S otheby's Fine Jewels sale showcases stylish signed pieces from famed houses such as Graff, Van Cleef Arpels, Cartier and Mauboussin, as well as one-of-a-kind jewellery that tell the story of design through the twentieth century. The selection showcases designs from early in the century, to the seminal period of the 1920s and 1930s, as well as more contemporary pieces, bringing jewellery design up to the present day.
Within this selection of fine jewels are period pieces that would appeal to collectors who seek something unique and timeless. In a November 2019 interview, David Bennett, Worldwide Chairman of Sotheby's Jewellery, explained the growing appreciation for period jewellery.
“The idea of having a piece no one else possesses has become core motivation for antique jewellery collectors."
Many of the earlier periods are rich in possibility. For those who appreciate antique and vintage styles, old mine cut diamonds have a soft, romantic appearance. It is one of the oldest recognized antique cut, but still appeals to the modern collector and remains in demand today. Many of the antique cut diamonds had larger faceting and were originally meant to be seen in the glow of candlelight, thus they exude a subtle radiance and character. Of particular note in the current sale is a ring set with an old-mine-cut diamond weighing 1.00 to 1.20 carats, decorated with single-cut diamonds. Seen with modern eyes, the ring has a particularly elegant and soulful character that is sure to appeal to those who appreciate period jewellery.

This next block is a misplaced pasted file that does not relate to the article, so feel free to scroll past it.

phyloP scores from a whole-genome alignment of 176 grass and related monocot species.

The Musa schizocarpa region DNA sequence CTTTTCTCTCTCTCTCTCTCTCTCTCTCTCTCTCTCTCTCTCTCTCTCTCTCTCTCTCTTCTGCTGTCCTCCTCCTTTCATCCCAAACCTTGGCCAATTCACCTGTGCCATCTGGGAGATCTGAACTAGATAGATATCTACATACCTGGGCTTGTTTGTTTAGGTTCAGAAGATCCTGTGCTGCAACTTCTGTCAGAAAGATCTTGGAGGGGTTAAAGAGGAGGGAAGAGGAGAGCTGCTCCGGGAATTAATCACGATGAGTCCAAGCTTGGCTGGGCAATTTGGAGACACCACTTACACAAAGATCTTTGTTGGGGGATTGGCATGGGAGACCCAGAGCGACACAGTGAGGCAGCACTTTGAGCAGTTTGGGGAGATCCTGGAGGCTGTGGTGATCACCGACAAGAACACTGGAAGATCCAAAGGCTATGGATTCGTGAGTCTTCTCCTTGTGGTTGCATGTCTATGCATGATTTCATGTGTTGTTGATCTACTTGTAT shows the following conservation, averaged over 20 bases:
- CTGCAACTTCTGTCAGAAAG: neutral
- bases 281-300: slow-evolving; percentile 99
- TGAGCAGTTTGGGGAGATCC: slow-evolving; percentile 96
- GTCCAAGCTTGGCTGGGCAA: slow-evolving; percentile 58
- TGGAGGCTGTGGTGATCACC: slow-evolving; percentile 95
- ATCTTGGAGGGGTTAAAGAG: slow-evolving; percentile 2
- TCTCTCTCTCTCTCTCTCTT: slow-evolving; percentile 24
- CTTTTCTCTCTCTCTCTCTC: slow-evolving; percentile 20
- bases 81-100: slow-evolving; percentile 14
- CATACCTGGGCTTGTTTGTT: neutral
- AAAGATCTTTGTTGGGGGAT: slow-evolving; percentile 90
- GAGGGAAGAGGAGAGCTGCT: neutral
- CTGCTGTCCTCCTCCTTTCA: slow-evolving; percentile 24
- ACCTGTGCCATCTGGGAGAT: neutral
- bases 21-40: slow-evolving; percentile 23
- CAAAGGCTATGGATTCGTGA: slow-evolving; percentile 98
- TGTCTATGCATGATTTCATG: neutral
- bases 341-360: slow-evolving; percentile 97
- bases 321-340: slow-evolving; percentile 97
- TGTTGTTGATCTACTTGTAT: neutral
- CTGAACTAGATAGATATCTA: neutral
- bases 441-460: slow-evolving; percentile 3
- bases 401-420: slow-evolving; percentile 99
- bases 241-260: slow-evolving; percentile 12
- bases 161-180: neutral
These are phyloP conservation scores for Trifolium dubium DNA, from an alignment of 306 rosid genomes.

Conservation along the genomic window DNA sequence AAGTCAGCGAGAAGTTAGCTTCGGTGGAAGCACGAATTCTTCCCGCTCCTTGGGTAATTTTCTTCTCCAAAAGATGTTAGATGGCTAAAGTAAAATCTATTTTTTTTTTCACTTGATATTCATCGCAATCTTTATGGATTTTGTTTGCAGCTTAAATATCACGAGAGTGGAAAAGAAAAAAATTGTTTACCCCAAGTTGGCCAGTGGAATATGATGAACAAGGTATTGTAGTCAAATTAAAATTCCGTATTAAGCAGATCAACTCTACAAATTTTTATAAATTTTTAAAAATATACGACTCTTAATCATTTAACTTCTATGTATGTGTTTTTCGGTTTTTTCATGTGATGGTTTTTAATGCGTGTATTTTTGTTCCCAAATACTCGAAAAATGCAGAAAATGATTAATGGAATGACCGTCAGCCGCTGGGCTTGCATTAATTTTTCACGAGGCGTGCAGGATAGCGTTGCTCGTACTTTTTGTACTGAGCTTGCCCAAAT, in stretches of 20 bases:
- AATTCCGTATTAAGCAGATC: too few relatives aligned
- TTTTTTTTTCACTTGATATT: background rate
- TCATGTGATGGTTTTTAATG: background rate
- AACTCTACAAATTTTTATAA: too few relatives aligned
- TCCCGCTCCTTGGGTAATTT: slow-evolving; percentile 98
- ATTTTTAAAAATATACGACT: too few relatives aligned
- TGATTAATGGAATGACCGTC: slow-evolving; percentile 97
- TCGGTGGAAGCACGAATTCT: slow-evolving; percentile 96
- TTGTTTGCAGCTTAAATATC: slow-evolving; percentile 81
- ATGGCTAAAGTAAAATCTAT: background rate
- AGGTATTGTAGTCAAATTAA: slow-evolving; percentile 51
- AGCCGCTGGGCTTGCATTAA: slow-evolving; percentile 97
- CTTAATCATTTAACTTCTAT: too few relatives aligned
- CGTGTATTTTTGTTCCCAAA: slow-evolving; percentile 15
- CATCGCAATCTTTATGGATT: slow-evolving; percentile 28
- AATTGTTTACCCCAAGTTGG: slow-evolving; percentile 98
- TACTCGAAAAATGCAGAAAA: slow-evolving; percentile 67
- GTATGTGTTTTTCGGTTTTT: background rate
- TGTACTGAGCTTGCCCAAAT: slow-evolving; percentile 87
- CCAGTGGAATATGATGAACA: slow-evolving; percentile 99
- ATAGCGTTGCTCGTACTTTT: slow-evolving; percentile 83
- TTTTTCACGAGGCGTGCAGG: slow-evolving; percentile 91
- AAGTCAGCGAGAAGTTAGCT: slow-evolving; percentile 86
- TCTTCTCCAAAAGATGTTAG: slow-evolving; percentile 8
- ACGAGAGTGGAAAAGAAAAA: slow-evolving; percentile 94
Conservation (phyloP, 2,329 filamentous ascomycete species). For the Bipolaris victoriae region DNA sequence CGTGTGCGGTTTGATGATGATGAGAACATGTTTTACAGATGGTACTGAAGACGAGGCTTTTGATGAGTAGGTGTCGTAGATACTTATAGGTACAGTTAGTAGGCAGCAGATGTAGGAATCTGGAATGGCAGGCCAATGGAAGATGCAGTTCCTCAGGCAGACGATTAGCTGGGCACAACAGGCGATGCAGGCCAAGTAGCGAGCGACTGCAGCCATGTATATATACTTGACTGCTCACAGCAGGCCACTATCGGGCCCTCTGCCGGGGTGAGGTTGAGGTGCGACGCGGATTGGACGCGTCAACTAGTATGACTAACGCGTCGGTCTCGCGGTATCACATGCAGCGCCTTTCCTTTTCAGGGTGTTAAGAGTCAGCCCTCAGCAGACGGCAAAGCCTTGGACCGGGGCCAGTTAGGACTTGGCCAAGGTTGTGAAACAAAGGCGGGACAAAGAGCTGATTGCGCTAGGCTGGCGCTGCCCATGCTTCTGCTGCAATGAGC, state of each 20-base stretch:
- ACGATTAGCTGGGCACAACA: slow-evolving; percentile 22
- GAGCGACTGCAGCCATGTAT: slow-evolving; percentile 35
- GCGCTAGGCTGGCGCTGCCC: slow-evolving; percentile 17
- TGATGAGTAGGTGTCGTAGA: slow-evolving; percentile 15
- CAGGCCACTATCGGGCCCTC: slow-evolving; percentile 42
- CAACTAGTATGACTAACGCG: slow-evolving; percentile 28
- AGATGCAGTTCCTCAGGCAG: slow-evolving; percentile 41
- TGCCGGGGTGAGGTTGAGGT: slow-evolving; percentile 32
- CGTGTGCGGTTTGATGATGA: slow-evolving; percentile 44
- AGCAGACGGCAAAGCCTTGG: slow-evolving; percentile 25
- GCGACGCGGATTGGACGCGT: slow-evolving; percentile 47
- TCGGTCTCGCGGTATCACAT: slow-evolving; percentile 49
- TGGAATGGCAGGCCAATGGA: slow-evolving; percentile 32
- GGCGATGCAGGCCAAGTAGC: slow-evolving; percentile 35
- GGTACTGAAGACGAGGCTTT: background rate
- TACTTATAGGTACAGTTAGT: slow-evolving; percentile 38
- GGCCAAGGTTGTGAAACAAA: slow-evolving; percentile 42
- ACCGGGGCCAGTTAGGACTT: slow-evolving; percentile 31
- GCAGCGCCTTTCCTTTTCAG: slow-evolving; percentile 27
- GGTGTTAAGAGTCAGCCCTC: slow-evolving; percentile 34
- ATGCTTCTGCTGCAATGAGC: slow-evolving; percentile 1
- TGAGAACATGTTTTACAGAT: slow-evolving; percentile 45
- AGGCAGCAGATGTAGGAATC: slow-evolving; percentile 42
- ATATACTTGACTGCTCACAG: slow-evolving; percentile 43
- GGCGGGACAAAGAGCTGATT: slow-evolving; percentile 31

By contrast, the Art Deco period often conjures images of tassel-trimmed flapper dresses and hedonistic Great Gatsby-esque parties. It should in fact be considered an all-encompassing design movement, rather than a specific time period, which challenged traditional Victorian and Edwardian stereotypes in favour of something that refused to look back, only forward. Known for emblematic designs, avant-garde materials and glamorous commissions, the 1920s and 1930s continue their prominence in the world of auctions.
Under-pinning the design style across all these disciplines was a keen sense of modernity; the world was changing fast, and the proponents of Art Deco wanted to celebrate everything new, futuristic and global. The style of the late 1920s and 1930s was to luxurious, glamorous and optimistic about a future filled with innovations in transport, machination and feats of human engineering.
Encapsulating this spirit is a the Mauboussin diamond wristwatch, the dial set with baguette and single-cut diamonds and the strap decorated with baguette, brilliant- and single-cut diamonds. During the 1920s, the French house Mauboussin took the spotlight for its striking designs, marking an energetic style suited to the fast-moving, and fast-talking modern woman. In the current sale, this stunning showpiece from 1929 exemplifies quintessential Parisian Art Deco, and accompanied by Mauboussin digital certificate of authenticity.